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Karlstadt, Müntzer and the reformation of the commoners, 1521–1525

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Chapter Summary

Dorothea Wendebourg, in a controversy about the unity and plurality of the German Reformation, argues that it was only through “the judgment of the Counterreformation” that the “whole development” became recognizable as the “Reformation.” Only within such a developmental framework can the conflicts, quarrels and uprisings that led to the renewal of Christendom be appropriately understood. Reformers grounded their arguments on the sole authority of Scriptures, but in so doing they loosed upon the world multiple possibilities for Biblical exegesis. They based their faith exclusively on working of the Holy Spirit, even as they discovered various ways of relating Spirit and Scripture, or human with the divine. In this way Karlstadt, Müntzer and the insurrectionary peasantry are all among the original building blocks of the Reformation. Anticlericalism prior to Reformation stressed the need for ecclesiastical reform, since contemporaries had not given up hope for a thoroughgoing reform of clerical hierarchy.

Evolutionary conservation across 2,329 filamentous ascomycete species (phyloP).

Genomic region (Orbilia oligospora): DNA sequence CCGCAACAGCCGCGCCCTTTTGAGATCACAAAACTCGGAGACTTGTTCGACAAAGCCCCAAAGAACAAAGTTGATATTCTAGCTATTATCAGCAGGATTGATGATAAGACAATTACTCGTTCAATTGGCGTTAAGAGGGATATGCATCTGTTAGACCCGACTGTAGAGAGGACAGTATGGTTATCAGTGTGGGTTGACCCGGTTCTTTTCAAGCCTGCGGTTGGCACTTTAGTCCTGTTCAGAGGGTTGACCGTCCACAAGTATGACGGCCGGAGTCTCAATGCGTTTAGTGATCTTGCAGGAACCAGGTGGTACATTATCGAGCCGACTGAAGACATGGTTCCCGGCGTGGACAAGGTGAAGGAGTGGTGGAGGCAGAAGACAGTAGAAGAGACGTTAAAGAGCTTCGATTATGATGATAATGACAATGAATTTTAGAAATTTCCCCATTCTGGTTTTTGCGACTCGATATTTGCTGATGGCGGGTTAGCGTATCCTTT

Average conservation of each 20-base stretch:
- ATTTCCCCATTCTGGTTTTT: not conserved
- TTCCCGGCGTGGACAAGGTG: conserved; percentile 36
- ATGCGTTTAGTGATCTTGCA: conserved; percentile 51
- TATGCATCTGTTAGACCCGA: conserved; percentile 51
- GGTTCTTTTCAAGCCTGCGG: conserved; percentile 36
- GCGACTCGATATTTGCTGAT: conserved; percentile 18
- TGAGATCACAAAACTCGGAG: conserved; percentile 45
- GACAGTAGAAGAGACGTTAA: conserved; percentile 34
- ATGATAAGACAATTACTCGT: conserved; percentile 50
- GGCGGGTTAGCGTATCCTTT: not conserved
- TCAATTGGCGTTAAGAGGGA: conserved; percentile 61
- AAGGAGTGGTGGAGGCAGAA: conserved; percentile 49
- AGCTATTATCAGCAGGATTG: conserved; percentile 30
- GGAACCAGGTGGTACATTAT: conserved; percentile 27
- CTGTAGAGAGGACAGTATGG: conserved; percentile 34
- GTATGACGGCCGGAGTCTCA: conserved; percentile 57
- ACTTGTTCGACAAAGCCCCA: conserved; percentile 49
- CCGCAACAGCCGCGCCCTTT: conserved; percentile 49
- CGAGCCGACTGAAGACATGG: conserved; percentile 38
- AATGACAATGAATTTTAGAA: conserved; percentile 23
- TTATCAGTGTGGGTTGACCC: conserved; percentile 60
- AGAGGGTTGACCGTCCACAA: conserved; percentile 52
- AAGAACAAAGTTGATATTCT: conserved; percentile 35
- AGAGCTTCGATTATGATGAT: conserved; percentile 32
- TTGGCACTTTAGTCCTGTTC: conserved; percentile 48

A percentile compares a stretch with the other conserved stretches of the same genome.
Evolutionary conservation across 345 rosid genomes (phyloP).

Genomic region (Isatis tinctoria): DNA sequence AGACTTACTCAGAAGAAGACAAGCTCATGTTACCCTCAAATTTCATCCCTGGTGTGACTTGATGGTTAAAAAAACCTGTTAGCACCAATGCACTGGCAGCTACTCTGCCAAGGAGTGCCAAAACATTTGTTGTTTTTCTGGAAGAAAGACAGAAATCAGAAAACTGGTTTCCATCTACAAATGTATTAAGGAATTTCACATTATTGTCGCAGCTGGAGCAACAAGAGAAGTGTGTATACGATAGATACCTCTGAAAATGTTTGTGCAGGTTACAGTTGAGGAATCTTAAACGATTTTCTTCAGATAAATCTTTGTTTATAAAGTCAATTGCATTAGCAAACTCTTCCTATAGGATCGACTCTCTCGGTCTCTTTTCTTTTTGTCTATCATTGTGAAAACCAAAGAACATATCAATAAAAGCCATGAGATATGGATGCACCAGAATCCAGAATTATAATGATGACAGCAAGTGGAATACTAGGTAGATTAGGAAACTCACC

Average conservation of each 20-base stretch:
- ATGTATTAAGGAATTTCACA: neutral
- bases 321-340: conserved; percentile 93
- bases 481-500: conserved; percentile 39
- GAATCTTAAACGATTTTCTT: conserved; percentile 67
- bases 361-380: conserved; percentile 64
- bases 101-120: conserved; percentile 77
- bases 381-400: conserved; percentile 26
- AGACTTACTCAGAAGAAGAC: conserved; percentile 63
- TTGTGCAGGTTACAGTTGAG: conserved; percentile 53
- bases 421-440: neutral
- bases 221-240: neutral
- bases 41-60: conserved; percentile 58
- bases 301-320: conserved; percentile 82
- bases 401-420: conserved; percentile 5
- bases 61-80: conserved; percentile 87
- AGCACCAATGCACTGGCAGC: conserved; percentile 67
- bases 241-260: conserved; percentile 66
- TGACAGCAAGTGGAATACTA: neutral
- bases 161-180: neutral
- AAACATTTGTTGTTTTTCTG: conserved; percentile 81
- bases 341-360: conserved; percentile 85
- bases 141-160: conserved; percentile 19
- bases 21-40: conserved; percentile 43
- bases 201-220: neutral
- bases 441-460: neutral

Keywords: Anticlericalism; Biblical exegesis; Christendom; German reformation; Holy Spirit; Thomas Müntzer; von Karlstadt



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